The Croft

It has turned out to be a very special adventure actually staying on a croft in the Outer Hebrides. I decided I needed a whole blog post to explore this with a fair warning – if you aren’t all that interested in sheep you may want to skim this one! I will explain what I have seen and learned – Jonathan, please chime in with comments to correct me as needed!

According to the Scottish Crofting Federation, a croft is “a small rented farm, especially one in Scotland, comprising a plot of arable land attached to a house and with a right of pasturage held in common with other such farms.”

That is a bare-bones description which I will give life to through my photos of this particular croft on the island of Eriskay. A little history, prior to 1886 crofters did not have many rights. In the Crofter Holding Act of 1886 Parliament granted the security of tenure to crofters, meaning they could not be arbitrarily removed from the property. It also assured them fair rents and the right to pass on their tenancy to their heirs.

Before anyone thinks this would be a lovely retirement or change of place, crofts are very hard to get. You have to show that you are a good fit for the local crofting community and, of course, one has to be available.

Most crofters have other occupations as well as maintaining their croft and, even today, it can be a challenging life. There is a beautiful little sign across from the cottage on this croft, explaining what Jonathan and Denise do.

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The original house is still on this croft, built in 1868, the first or one of the first on the island.

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Historical AND it makes a suitable backdrop for these special sheep.

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I was lucky enough to be here while there were still little lambs – following their moms around…

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…catching a snack…

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…or just hanging out.

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Besides sheep, there are chickens and geese here. I really like seeing inside the chicken house – and may take back some ideas for home! The roosts are elevated…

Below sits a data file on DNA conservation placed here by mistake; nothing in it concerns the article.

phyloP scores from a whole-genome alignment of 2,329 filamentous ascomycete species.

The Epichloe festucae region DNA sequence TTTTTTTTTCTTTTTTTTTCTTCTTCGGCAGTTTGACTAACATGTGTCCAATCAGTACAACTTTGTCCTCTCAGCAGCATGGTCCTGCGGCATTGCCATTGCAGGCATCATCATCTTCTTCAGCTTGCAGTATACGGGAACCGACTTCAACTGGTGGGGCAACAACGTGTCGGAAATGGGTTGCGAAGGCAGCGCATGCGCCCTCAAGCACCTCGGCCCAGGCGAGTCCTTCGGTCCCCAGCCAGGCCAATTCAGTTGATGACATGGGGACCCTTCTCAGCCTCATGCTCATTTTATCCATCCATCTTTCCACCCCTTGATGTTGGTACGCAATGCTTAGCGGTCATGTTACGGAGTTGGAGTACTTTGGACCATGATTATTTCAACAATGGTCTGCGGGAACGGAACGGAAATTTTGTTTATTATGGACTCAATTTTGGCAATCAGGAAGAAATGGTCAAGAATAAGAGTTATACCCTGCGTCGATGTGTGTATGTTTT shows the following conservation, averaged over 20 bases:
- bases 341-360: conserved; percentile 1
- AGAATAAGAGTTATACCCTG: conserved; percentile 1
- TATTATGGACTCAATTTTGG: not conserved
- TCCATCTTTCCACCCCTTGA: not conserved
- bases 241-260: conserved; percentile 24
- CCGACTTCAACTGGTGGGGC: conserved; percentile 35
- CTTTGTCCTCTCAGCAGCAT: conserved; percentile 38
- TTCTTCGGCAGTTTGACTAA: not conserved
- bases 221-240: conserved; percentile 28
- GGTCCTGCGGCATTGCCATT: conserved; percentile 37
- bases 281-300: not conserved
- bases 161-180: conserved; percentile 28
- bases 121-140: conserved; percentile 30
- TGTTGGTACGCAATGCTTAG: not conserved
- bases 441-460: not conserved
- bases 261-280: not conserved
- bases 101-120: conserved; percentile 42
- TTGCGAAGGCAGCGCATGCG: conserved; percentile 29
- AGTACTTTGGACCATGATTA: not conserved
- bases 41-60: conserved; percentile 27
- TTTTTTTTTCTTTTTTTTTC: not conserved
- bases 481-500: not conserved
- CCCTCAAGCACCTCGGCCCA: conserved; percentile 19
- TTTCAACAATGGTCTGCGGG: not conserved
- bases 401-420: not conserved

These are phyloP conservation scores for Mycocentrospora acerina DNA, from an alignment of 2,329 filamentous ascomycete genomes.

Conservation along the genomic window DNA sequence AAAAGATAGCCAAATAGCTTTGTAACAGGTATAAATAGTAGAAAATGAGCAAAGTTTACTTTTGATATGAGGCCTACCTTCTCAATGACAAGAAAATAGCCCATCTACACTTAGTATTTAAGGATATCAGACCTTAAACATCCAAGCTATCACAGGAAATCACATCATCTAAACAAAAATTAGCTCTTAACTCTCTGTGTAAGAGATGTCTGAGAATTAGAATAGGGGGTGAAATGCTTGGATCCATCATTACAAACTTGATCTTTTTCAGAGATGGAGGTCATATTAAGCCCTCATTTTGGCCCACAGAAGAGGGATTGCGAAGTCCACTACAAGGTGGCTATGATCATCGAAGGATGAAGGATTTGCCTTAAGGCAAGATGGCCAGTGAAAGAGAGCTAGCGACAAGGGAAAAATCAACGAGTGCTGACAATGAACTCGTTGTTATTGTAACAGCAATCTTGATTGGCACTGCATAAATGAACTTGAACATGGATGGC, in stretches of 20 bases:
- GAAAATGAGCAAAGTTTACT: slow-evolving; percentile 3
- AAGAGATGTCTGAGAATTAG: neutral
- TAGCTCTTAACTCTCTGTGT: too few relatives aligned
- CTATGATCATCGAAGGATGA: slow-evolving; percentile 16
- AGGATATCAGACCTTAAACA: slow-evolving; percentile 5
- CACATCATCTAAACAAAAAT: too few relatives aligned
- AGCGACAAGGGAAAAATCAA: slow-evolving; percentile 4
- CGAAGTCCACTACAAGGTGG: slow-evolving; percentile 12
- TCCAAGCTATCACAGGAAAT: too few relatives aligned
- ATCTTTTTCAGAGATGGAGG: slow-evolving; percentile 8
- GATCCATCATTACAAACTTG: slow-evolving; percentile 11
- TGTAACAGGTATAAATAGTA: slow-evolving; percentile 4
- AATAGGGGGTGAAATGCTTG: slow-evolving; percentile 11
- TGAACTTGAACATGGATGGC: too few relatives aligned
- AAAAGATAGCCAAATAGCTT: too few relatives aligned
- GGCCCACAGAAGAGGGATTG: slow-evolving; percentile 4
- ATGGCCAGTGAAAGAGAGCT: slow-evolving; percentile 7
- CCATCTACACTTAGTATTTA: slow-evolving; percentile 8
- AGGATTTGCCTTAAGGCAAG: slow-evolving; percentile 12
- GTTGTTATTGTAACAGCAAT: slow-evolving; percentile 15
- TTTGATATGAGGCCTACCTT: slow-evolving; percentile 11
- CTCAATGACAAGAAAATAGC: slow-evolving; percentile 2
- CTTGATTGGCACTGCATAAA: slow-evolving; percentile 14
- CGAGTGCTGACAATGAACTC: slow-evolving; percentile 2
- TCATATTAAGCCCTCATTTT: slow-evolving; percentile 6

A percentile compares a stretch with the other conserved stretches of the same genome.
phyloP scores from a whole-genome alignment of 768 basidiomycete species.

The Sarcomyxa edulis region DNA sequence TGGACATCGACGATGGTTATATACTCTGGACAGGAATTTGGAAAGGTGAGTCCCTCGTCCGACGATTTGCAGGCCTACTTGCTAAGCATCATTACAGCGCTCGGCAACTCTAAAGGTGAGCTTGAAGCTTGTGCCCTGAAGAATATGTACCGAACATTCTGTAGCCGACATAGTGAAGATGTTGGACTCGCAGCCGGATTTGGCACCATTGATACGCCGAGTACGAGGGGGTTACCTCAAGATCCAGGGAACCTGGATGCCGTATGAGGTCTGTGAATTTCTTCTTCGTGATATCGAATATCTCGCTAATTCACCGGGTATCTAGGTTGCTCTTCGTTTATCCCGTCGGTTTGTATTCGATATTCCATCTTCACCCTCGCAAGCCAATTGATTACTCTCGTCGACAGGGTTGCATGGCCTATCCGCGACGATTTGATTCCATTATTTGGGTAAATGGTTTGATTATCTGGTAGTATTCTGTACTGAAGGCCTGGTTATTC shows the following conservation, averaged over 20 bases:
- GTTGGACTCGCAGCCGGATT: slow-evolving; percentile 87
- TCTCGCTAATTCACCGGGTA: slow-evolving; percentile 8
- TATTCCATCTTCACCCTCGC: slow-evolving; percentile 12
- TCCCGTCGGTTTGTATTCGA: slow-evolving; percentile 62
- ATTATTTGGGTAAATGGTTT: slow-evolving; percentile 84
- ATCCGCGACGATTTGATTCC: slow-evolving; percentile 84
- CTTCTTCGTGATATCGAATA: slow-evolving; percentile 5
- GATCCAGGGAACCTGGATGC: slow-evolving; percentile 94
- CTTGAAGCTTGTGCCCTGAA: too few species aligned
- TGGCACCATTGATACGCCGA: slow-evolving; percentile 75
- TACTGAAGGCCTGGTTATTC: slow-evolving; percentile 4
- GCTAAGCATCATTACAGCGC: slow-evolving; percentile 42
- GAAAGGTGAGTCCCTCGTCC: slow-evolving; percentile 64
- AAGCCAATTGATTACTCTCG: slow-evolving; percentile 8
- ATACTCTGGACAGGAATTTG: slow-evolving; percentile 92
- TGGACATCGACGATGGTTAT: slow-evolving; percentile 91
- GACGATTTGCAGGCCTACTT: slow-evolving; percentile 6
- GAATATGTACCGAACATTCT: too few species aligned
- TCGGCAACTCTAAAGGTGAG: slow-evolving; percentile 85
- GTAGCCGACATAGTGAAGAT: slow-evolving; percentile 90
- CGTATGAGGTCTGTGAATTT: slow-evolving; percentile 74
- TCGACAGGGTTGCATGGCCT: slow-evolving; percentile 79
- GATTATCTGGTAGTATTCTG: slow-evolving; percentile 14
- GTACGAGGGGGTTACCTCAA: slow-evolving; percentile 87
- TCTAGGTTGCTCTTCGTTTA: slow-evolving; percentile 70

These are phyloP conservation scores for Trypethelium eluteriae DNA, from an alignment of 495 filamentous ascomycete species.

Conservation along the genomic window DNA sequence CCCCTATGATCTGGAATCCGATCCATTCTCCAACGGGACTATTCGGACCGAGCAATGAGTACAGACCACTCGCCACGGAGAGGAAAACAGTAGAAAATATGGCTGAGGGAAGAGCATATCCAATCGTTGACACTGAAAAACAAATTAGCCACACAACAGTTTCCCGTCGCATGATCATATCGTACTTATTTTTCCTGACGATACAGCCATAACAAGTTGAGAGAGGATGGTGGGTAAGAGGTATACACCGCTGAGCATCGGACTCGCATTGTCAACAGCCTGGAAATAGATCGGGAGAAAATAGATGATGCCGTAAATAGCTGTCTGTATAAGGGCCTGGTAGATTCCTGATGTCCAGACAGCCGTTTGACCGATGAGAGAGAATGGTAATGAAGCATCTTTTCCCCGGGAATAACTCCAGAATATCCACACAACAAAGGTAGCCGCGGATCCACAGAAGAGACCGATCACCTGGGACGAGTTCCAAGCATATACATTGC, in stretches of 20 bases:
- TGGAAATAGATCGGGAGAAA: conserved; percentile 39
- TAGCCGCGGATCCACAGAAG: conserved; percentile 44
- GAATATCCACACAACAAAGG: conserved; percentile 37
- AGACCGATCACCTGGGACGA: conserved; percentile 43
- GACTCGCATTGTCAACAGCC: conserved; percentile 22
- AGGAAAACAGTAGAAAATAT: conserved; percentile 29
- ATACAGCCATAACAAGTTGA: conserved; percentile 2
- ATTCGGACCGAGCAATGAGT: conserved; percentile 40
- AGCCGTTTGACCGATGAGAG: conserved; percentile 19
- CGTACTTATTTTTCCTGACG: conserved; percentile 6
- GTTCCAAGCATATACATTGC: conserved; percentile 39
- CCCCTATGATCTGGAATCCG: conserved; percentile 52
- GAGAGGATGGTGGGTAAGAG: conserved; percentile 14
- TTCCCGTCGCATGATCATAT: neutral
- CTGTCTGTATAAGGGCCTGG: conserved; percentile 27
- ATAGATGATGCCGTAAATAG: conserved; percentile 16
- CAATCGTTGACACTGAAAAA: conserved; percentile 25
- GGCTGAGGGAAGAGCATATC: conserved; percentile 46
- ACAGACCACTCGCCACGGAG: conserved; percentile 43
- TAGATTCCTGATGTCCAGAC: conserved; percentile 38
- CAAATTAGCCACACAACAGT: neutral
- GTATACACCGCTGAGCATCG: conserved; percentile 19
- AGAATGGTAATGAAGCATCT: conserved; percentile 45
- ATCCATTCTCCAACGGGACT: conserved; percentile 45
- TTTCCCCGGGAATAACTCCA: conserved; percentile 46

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…as are the nesting boxes. With about 100 chickens between here and their other location by where Denise and Jonathan live, there is never a shortage of eggs. I have had some and they are very good!

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The house into the coop operates on a light sensor, and sometimes a timer, so that the chickens can be shut in safely at night and be let out the next morning.

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Jonathan mixes his own feed for the sheep and poultry.

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And even during feeding time (the chickens are fed separately in their coop but manage to get some here, too) they all mostly get along.

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The geese get a little treat.

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And, of course, the bottle babies, Bill and Ben, need to be fed. It’s a tough job but someone has to do it! (The red on their horns is a marker paint so they can be easily identified in the flock, although from what I saw of their behavior, they found us quickly enough at feeding time!)

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Jonathan and Denise work very hard to make this a beautiful and productive croft. I was very lucky to experience a little bit of it. Next blog- more of Denise’s work!

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Published in: on May 21, 2015 at 7:09 pm  Leave a Comment  

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